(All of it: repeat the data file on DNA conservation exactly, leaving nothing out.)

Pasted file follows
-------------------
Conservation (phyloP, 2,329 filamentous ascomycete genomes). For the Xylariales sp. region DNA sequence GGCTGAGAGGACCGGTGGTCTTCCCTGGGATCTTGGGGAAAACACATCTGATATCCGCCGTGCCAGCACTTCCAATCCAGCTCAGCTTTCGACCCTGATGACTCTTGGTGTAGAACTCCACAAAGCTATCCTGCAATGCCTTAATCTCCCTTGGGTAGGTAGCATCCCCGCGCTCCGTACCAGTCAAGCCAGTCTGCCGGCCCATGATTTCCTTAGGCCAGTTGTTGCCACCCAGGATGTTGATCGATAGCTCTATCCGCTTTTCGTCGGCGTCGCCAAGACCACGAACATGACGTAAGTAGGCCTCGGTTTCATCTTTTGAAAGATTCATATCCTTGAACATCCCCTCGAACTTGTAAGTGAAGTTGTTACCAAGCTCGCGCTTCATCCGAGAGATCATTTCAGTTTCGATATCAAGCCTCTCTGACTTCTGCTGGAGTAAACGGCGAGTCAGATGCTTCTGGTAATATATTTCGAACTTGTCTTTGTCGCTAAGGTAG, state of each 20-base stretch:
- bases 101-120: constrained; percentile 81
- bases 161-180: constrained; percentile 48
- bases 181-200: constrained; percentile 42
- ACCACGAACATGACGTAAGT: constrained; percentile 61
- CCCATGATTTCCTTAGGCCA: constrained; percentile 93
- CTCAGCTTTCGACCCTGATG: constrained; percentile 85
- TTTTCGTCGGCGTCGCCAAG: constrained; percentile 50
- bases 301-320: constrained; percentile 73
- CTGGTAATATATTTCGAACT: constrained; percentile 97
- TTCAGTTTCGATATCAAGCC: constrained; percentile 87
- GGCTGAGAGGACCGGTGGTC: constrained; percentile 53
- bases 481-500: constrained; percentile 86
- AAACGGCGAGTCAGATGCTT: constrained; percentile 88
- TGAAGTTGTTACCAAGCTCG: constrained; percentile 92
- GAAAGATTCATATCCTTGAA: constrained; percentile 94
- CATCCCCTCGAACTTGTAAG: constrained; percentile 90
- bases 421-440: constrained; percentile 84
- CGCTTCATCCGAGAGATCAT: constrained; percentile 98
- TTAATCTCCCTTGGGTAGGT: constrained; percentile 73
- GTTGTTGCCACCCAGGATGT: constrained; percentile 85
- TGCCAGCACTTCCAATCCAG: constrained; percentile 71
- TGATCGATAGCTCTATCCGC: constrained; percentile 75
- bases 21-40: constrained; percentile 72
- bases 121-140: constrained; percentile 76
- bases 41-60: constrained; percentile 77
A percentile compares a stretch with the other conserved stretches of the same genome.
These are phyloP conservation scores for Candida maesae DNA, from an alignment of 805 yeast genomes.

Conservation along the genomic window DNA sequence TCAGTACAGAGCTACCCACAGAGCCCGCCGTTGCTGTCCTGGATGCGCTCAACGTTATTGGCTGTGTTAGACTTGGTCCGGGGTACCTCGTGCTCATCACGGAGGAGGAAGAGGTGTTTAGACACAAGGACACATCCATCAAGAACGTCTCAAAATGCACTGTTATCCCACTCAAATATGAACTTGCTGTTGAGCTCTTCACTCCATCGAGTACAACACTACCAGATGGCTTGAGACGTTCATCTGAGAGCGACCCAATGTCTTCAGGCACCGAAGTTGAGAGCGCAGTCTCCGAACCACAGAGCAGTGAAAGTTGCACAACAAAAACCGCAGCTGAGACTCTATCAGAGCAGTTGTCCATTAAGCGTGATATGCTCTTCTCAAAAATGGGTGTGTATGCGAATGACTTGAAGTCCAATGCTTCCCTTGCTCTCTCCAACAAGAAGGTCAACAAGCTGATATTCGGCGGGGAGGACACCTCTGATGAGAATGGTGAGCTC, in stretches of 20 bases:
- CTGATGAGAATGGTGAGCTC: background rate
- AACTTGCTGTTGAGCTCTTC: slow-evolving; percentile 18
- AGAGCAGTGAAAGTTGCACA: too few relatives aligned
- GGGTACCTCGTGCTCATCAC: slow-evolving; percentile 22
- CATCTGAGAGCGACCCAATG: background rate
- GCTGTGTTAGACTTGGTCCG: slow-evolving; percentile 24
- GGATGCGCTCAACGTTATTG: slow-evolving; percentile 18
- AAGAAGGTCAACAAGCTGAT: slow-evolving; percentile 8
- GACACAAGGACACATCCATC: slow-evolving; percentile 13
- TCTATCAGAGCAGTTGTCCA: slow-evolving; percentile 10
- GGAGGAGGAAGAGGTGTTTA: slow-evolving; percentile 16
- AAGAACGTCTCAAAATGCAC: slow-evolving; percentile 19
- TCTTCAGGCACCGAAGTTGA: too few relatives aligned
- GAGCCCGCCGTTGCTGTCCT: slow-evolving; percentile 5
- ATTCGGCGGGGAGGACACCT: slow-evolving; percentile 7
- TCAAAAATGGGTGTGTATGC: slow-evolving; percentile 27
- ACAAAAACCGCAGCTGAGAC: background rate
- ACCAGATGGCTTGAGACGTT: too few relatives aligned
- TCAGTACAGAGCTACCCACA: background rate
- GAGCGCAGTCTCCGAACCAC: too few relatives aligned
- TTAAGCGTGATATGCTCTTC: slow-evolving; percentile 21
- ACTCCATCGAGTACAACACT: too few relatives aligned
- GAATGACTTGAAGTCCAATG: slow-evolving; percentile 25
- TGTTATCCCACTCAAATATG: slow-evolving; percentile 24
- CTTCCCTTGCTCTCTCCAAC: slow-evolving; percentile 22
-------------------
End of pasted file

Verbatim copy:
Conservation (phyloP, 2,329 filamentous ascomycete genomes). For the Xylariales sp. region DNA sequence GGCTGAGAGGACCGGTGGTCTTCCCTGGGATCTTGGGGAAAACACATCTGATATCCGCCGTGCCAGCACTTCCAATCCAGCTCAGCTTTCGACCCTGATGACTCTTGGTGTAGAACTCCACAAAGCTATCCTGCAATGCCTTAATCTCCCTTGGGTAGGTAGCATCCCCGCGCTCCGTACCAGTCAAGCCAGTCTGCCGGCCCATGATTTCCTTAGGCCAGTTGTTGCCACCCAGGATGTTGATCGATAGCTCTATCCGCTTTTCGTCGGCGTCGCCAAGACCACGAACATGACGTAAGTAGGCCTCGGTTTCATCTTTTGAAAGATTCATATCCTTGAACATCCCCTCGAACTTGTAAGTGAAGTTGTTACCAAGCTCGCGCTTCATCCGAGAGATCATTTCAGTTTCGATATCAAGCCTCTCTGACTTCTGCTGGAGTAAACGGCGAGTCAGATGCTTCTGGTAATATATTTCGAACTTGTCTTTGTCGCTAAGGTAG, state of each 20-base stretch:
- bases 101-120: constrained; percentile 81
- bases 161-180: constrained; percentile 48
- bases 181-200: constrained; percentile 42
- ACCACGAACATGACGTAAGT: constrained; percentile 61
- CCCATGATTTCCTTAGGCCA: constrained; percentile 93
- CTCAGCTTTCGACCCTGATG: constrained; percentile 85
- TTTTCGTCGGCGTCGCCAAG: constrained; percentile 50
- bases 301-320: constrained; percentile 73
- CTGGTAATATATTTCGAACT: constrained; percentile 97
- TTCAGTTTCGATATCAAGCC: constrained; percentile 87
- GGCTGAGAGGACCGGTGGTC: constrained; percentile 53
- bases 481-500: constrained; percentile 86
- AAACGGCGAGTCAGATGCTT: constrained; percentile 88
- TGAAGTTGTTACCAAGCTCG: constrained; percentile 92
- GAAAGATTCATATCCTTGAA: constrained; percentile 94
- CATCCCCTCGAACTTGTAAG: constrained; percentile 90
- bases 421-440: constrained; percentile 84
- CGCTTCATCCGAGAGATCAT: constrained; percentile 98
- TTAATCTCCCTTGGGTAGGT: constrained; percentile 73
- GTTGTTGCCACCCAGGATGT: constrained; percentile 85
- TGCCAGCACTTCCAATCCAG: constrained; percentile 71
- TGATCGATAGCTCTATCCGC: constrained; percentile 75
- bases 21-40: constrained; percentile 72
- bases 121-140: constrained; percentile 76
- bases 41-60: constrained; percentile 77
A percentile compares a stretch with the other conserved stretches of the same genome.
These are phyloP conservation scores for Candida maesae DNA, from an alignment of 805 yeast genomes.

Conservation along the genomic window DNA sequence TCAGTACAGAGCTACCCACAGAGCCCGCCGTTGCTGTCCTGGATGCGCTCAACGTTATTGGCTGTGTTAGACTTGGTCCGGGGTACCTCGTGCTCATCACGGAGGAGGAAGAGGTGTTTAGACACAAGGACACATCCATCAAGAACGTCTCAAAATGCACTGTTATCCCACTCAAATATGAACTTGCTGTTGAGCTCTTCACTCCATCGAGTACAACACTACCAGATGGCTTGAGACGTTCATCTGAGAGCGACCCAATGTCTTCAGGCACCGAAGTTGAGAGCGCAGTCTCCGAACCACAGAGCAGTGAAAGTTGCACAACAAAAACCGCAGCTGAGACTCTATCAGAGCAGTTGTCCATTAAGCGTGATATGCTCTTCTCAAAAATGGGTGTGTATGCGAATGACTTGAAGTCCAATGCTTCCCTTGCTCTCTCCAACAAGAAGGTCAACAAGCTGATATTCGGCGGGGAGGACACCTCTGATGAGAATGGTGAGCTC, in stretches of 20 bases:
- CTGATGAGAATGGTGAGCTC: background rate
- AACTTGCTGTTGAGCTCTTC: slow-evolving; percentile 18
- AGAGCAGTGAAAGTTGCACA: too few relatives aligned
- GGGTACCTCGTGCTCATCAC: slow-evolving; percentile 22
- CATCTGAGAGCGACCCAATG: background rate
- GCTGTGTTAGACTTGGTCCG: slow-evolving; percentile 24
- GGATGCGCTCAACGTTATTG: slow-evolving; percentile 18
- AAGAAGGTCAACAAGCTGAT: slow-evolving; percentile 8
- GACACAAGGACACATCCATC: slow-evolving; percentile 13
- TCTATCAGAGCAGTTGTCCA: slow-evolving; percentile 10
- GGAGGAGGAAGAGGTGTTTA: slow-evolving; percentile 16
- AAGAACGTCTCAAAATGCAC: slow-evolving; percentile 19
- TCTTCAGGCACCGAAGTTGA: too few relatives aligned
- GAGCCCGCCGTTGCTGTCCT: slow-evolving; percentile 5
- ATTCGGCGGGGAGGACACCT: slow-evolving; percentile 7
- TCAAAAATGGGTGTGTATGC: slow-evolving; percentile 27
- ACAAAAACCGCAGCTGAGAC: background rate
- ACCAGATGGCTTGAGACGTT: too few relatives aligned
- TCAGTACAGAGCTACCCACA: background rate
- GAGCGCAGTCTCCGAACCAC: too few relatives aligned
- TTAAGCGTGATATGCTCTTC: slow-evolving; percentile 21
- ACTCCATCGAGTACAACACT: too few relatives aligned
- GAATGACTTGAAGTCCAATG: slow-evolving; percentile 25
- TGTTATCCCACTCAAATATG: slow-evolving; percentile 24
- CTTCCCTTGCTCTCTCCAAC: slow-evolving; percentile 22